“Firing someone for advocating prayer goes against our most sacred commitment to the separation of church and state.”
Here’s what Carlson said, “I have concluded it might be worth taking just 10 minutes out of your busy schedule to say a prayer for the future, and I hope you will.”
That’s a mild yet refreshing remark about prayer considering what Rep. Lauren Boebert has said in relation to prayer: “Joe Biden’s president. We don’t know what to do, Lord! … It’s all right, we pray for our presidents. You know, it says, ‘Let his days be few and another take his office.’”
She is, of course, referring to one of the imprecatory prayers in Psalm 109:8.
Carlson’s remarks are plain vanilla compared to Texas pastor Robert Henderson of Waco’s Radiant Church claiming Ruth Bader Ginsburg died because he prayed for it to happen. David Perdue previously joined the parade of those praying for a president to die: “I think we’re called to pray for our country, for our leaders and yes, even our president. In his role as president, I think we should pray for Barack Obama. But I think we need to be very specific about how we pray. We should pray like Psalms 109:8 says. It says, ‘Let his days be few, and let another have his office.’”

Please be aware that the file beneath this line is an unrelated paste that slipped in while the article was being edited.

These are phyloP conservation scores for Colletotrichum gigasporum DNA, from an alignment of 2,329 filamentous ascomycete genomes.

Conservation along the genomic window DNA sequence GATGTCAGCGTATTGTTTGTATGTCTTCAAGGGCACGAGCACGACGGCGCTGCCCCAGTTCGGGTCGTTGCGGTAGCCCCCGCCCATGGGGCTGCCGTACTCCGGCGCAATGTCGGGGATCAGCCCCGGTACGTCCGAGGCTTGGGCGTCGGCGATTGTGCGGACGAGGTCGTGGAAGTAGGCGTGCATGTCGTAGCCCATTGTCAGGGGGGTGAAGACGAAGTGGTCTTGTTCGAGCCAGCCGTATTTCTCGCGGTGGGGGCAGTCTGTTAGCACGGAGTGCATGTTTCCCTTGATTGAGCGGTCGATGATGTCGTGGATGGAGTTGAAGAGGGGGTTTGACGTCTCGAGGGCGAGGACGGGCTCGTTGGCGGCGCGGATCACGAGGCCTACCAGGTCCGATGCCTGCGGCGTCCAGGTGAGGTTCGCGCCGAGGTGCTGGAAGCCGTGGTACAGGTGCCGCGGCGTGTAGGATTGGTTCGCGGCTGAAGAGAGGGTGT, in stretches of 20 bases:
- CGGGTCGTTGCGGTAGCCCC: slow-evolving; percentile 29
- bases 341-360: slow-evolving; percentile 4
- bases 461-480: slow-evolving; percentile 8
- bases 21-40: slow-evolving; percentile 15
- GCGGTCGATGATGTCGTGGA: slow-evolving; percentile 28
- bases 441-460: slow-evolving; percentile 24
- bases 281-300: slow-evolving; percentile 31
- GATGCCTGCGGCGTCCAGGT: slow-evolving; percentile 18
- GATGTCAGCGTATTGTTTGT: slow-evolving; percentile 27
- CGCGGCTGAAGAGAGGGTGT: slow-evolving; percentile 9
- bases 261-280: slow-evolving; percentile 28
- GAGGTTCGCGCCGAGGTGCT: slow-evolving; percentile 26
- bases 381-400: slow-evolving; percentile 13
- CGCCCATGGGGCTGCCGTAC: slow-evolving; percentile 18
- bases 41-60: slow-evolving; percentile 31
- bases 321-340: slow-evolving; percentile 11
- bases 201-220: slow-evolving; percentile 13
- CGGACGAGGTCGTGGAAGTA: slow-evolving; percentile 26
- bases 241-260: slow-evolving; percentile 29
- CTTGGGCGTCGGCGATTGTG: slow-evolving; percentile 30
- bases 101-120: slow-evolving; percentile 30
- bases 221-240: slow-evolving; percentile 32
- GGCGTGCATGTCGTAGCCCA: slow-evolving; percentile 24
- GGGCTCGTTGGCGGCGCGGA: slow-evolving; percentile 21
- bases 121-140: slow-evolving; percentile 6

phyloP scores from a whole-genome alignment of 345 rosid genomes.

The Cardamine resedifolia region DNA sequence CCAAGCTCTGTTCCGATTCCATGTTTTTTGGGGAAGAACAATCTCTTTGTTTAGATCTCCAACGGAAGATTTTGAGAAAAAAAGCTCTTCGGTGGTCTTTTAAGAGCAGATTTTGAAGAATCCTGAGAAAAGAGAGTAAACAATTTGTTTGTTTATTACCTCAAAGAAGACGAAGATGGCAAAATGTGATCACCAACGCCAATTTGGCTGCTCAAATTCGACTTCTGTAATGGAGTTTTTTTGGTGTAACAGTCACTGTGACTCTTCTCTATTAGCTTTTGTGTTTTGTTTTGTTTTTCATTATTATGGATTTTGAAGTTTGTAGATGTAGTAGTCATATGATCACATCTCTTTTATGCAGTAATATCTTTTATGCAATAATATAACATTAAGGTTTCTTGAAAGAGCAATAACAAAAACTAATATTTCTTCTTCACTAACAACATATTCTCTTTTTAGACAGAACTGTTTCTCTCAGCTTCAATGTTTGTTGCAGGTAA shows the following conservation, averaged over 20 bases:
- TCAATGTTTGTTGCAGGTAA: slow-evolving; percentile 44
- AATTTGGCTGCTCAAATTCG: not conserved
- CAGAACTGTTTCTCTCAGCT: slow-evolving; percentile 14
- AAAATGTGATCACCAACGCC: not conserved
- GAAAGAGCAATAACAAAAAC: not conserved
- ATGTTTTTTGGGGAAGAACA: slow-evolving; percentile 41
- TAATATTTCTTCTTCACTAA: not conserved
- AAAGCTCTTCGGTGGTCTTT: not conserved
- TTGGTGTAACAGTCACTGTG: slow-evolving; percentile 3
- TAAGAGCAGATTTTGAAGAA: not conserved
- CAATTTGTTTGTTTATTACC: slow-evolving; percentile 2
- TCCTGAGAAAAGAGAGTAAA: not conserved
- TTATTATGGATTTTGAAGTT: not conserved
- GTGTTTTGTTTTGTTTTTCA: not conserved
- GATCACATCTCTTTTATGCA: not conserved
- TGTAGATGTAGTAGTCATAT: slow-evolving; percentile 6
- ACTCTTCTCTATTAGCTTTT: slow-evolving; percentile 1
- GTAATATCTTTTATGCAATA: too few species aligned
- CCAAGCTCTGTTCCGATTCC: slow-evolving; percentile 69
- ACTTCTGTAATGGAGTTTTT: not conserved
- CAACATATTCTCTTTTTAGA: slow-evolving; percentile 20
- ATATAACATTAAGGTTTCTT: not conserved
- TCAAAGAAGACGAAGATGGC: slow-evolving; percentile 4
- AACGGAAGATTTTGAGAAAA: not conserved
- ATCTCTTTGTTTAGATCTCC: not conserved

The latest report about Fox and Carlson, from Vanity Fair, suggests Carlson’s firing came down to basic human mistrust, getting even and a way of getting back at Murdoch’s ex-fiancée. According to this view, Murdoch was unnerved by Carlson’s end-time talk because his former fiancée also is an end-times believer.
“This is a confusing bit of gossip because Exodus is not usually a go-to book for people holding end-times beliefs.”
Ann Lesly Smith, the ex-fiancée, told friends Carlson was “a messenger for God.” That is really bad news — for God. According to sources quoted by the magazine, at a dinner at Murdoch’s Bel Air vineyard, Smith pulled out a Bible and started reading passages from the Book of Exodus. This is a confusing bit of gossip because Exodus is not usually a go-to book for people holding end-times beliefs. In any event, Murdoch called off the engagement two weeks later.